As we look for those first seedlings poke up to reach the light it is easy to miss the amazing feat that has been accomplished. Breeder efforts is selecting genetics, seed producers care during production, and growers efforts with soil preparation and care in seed planting results in the biology of each seedling pushing the shoot up and root down. A cooperative effort by all results in a uniform emergence.
The first appearance of corn seedling tissue emerging from the imbibed seed is the new root. This young seedling primary root can be considered as three regions: meristem, elongation and mature. The cell elongation area provides the main initial force for pushing through the kernel pericarp. Cell elongation and maturation involves production of many new molecules composing the cell walls as they grow. The pectins, hemicelluloses and celluloses that compose the new cell walls are composed of several sugar-related molecules joined together through specific reactions, assisted by enzymes, heat energy and chemical energy such as from ATP.
Energy and components for the biosynthesis of these cell wall components comes mostly from the endosperm. Starch in the endosperm is broken down with enzymes into sucrose molecules, moved to root cell cytoplasm where other enzymes break down the sucrose into glucose and fructose. With other enzymatic action, the fructose is made into more glucose. Modification of these sugars allows other new carbohydrate based molecules that become linked to form the more complex polysaccharides such as pectin, hemicellulose and cellulose for the new cell walls.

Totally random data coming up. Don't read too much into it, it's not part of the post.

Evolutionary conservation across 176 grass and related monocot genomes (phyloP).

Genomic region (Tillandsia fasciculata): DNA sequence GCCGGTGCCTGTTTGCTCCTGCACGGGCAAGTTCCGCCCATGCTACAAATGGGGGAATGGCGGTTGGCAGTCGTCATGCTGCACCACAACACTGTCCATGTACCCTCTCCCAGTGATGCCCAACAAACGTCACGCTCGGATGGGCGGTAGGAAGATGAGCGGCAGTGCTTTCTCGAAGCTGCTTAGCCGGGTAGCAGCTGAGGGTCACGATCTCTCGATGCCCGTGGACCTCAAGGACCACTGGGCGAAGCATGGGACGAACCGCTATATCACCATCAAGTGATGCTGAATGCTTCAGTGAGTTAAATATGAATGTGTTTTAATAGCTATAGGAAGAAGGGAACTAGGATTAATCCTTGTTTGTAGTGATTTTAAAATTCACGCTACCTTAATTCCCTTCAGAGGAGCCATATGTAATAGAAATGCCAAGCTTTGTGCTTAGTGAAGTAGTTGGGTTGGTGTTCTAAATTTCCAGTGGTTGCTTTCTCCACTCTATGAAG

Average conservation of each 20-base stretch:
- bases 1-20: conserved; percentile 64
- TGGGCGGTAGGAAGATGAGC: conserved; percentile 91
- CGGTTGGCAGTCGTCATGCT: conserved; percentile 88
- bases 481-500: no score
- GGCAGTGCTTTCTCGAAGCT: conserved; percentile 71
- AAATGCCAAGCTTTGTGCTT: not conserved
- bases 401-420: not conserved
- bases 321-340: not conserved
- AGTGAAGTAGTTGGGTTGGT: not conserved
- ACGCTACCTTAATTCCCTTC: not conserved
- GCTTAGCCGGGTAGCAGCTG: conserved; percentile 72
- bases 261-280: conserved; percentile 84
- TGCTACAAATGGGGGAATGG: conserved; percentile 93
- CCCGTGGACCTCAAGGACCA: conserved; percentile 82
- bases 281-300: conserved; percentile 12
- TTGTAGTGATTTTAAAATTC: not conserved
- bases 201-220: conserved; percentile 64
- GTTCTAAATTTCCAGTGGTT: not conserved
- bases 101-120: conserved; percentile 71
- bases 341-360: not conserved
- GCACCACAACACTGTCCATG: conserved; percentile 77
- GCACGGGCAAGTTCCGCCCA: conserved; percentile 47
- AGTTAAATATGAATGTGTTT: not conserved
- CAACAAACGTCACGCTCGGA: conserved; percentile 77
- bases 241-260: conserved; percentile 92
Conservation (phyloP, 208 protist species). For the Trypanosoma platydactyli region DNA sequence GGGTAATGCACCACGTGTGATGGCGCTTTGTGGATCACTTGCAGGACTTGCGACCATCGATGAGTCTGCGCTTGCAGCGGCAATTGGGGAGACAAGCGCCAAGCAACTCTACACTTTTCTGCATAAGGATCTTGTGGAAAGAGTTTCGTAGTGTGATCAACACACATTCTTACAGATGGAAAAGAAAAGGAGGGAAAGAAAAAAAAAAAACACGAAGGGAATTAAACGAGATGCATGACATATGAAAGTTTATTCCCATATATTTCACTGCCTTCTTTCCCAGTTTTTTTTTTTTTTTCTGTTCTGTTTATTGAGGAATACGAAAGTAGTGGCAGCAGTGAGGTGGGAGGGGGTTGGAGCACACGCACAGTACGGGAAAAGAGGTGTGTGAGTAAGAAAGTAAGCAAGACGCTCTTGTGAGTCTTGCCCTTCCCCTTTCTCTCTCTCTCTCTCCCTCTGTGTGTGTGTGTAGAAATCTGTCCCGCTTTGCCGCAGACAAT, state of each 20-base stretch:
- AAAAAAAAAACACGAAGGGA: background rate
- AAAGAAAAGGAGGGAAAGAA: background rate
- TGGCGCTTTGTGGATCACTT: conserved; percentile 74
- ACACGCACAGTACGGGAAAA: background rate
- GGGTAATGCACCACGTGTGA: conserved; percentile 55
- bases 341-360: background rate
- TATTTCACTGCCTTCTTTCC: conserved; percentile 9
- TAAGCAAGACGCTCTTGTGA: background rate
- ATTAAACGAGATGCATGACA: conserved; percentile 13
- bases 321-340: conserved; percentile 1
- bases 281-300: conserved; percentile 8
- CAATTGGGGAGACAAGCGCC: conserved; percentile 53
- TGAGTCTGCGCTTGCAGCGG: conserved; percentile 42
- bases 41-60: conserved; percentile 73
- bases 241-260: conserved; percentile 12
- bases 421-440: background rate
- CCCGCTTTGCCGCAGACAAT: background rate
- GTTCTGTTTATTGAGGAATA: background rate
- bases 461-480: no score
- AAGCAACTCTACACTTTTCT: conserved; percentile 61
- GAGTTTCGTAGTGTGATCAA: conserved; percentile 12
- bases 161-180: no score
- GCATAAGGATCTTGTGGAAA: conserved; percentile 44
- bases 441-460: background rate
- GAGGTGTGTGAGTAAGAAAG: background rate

We see what looks like a rather simple process- seed swells, root protrude and a few days later the stem emerges from the seed. What we don’t see is a complex utilization of stored energy, production of complex proteins some of which act as enzymes assisting in linking molecules together and thus giving outer strength to cells. Also, unseen is production of anti-microbial compounds to ward off the many organisms attracted to the very molecules stored and manufactured in the seed. We don’t witness the genetics that programs for these processes. Humans successfully selected for these features from a wild plant species, adapting it to worldwide growing environments. The complexity of corn seed germination still can be challenged in a cold, wet spring such as being experienced in the central U.S.A. spring, but it is amazing that these processes work even under tough environments
About Corn Journal
The purpose of this blog is to share perspectives of the biology of corn, its seed and diseases in a mix of technical and not so technical terms with all who are interested in this major crop. With more technical references to any of the topics easily available on the web with a search of key words, the blog will rarely cite references but will attempt to be accurate. Comments are welcome but will be screened before publishing. Comments and questions directed to the author by emails are encouraged.